The customers live across 13 states, including Alaska, Idaho, Iowa and Indiana and they account for 19,000 lines. The customers were notified of the disconnection earlier this month via letter, with their service set to stop on Oct. 17, according to Ars Technica, which first reported the story.
In addition to the aforementioned states, some of the customers live in Kentucky, Maine, Michigan, Missouri, Montana, North Carolina, Oklahoma, Utah and Wisconsin.
The letter from Verizon to the affected customers reads: “During a recent review of customer accounts, we discovered you are using a significant amount of data while roaming off the Verizon Wireless network. While we appreciate you choosing Verizon, after October 17, 2017, we will no longer offer service for the numbers listed above since your primary place of use is outside the Verizon service area.”
Publishers Notes: As many of you know, I own a home, (rural) in Delmar, Delaware. In fact, for more then a decade I published SBYNews from that location. What you may not know is that I did so from a wireless card. Not only was it very expensive and very slow, over time Verizon would attempt to get me to change up my original card. I did it once and immediately found my signal got much weaker. I immediately went back to my original card.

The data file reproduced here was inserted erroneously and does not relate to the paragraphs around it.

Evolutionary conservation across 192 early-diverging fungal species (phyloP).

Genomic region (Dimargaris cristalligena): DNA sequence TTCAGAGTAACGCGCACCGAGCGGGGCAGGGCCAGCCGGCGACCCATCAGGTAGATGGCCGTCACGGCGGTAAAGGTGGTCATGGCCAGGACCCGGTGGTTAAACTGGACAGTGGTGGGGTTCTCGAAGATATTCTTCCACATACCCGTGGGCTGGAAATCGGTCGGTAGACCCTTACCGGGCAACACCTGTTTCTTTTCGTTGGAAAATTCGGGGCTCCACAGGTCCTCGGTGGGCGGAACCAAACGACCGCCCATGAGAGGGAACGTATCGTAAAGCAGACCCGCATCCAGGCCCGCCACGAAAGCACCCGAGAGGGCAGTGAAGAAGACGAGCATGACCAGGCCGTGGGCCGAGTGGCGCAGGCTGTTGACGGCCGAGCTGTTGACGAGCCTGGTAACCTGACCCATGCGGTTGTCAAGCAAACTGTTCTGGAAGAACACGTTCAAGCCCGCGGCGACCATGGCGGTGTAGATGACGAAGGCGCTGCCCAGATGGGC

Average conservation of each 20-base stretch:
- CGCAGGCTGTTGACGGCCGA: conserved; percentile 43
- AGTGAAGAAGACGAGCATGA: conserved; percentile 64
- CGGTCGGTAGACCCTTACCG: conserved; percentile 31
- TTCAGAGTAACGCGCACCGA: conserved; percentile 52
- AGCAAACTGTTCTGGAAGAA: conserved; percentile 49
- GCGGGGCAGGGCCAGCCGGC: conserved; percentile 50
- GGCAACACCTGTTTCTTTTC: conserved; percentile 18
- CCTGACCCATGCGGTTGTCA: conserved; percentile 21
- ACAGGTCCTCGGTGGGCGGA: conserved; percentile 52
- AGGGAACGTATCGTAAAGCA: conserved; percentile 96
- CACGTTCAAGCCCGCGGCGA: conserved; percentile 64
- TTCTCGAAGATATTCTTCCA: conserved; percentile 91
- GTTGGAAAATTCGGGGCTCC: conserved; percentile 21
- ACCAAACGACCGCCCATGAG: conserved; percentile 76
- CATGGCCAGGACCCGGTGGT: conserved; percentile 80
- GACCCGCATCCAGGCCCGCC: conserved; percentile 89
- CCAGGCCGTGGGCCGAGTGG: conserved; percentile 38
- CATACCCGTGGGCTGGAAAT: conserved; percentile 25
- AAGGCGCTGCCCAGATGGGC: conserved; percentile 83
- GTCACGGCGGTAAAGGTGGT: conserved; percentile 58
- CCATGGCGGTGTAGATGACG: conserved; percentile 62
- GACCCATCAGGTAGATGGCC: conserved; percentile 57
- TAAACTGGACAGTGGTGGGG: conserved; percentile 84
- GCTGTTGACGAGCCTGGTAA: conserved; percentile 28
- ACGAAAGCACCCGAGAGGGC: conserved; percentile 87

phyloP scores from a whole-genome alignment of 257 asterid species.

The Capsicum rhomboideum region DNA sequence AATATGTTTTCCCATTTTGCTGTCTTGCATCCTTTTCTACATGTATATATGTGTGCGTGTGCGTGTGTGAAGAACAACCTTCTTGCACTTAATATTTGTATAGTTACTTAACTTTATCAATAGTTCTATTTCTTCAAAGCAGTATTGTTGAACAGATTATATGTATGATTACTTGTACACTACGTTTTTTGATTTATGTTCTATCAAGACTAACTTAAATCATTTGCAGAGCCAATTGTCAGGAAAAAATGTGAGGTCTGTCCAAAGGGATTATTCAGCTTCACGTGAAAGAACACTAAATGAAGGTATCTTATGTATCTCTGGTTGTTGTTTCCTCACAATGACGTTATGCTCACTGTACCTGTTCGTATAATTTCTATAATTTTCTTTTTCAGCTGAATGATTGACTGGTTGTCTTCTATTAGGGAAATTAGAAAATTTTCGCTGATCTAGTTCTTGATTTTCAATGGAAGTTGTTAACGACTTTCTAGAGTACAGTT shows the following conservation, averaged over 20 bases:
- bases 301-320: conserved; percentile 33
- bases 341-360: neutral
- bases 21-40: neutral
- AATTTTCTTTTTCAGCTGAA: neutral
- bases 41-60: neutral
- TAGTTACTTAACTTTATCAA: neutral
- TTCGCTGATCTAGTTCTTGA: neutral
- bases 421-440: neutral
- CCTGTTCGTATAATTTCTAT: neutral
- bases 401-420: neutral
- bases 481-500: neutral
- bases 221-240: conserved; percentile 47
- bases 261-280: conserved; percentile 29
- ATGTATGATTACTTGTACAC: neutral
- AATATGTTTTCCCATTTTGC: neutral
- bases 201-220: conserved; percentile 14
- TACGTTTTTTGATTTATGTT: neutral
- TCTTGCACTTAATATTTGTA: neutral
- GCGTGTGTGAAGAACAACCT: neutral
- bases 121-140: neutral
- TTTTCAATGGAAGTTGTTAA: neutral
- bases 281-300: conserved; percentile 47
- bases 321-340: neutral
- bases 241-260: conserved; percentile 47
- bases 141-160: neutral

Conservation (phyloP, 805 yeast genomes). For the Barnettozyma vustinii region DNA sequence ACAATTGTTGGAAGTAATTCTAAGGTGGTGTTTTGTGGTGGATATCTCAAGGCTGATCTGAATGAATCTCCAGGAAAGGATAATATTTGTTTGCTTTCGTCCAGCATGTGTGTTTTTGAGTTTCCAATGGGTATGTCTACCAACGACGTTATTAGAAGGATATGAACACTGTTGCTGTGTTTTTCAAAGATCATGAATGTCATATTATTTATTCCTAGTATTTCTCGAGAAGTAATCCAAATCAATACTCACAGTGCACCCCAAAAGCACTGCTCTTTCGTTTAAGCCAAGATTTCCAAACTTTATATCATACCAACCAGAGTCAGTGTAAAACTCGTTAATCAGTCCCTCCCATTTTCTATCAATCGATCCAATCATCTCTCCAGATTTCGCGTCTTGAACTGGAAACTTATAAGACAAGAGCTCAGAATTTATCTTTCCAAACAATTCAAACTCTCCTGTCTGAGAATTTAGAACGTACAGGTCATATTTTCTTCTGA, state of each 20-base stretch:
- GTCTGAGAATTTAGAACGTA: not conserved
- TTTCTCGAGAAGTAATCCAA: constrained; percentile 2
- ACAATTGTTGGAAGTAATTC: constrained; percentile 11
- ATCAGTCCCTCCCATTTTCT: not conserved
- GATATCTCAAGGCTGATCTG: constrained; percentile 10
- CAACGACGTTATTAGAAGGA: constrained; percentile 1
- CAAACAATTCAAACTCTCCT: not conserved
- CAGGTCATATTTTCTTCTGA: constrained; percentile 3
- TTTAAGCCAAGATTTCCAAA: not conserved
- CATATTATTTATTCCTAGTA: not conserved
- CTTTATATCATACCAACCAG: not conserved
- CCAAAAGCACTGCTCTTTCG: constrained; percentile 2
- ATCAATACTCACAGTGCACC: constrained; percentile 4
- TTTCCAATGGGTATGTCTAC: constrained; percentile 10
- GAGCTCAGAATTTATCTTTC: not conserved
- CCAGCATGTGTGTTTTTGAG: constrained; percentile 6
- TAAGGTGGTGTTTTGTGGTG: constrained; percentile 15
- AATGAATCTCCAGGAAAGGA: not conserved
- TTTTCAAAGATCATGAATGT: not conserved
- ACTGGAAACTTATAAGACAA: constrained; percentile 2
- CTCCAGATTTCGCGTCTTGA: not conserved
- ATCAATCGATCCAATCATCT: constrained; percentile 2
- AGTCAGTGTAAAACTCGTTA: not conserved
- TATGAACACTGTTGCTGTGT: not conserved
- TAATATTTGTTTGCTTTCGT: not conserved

When I completed our Ocean City home I had cable there and incredible Internet service, hence one of the reasons I run SBYNews from that location. However, at one point I went to Delmar and tried to access the Internet on my wireless card and I just couldn't connect. I spent quite some time talking to Verizon's customer service people and I finally said, I want to speak to someone higher up.
Out of nowhere, (total luck) they connected me with Verizon's top executive on towers. I told him my Internet problem and went on to en having problems with our cell phones. We can text but we can't make calls without it breaking up most of the time. He looked up our location and said, look, I'm going to be honest with you. We got rid of the tower close to you and the closest tower is now over 5 miles away. He then explained that Verizon was getting rid of a lot of rural towers because 90% of their business is now DATA, (text messages).
I was truly grateful for his honesty but it explained a LOT. Unless you are in a metropolitan area you will start losing service and we all know Verizon was the best for us here on the shore. You should also know that Verizon used to send their signals from the highest part of the towers. Other cell services are lower on each tower so you don't get a good signal.
Verizon no longer provides the service we grew used to. There are a LOT of dead spots now, in case you wondered why, now you know.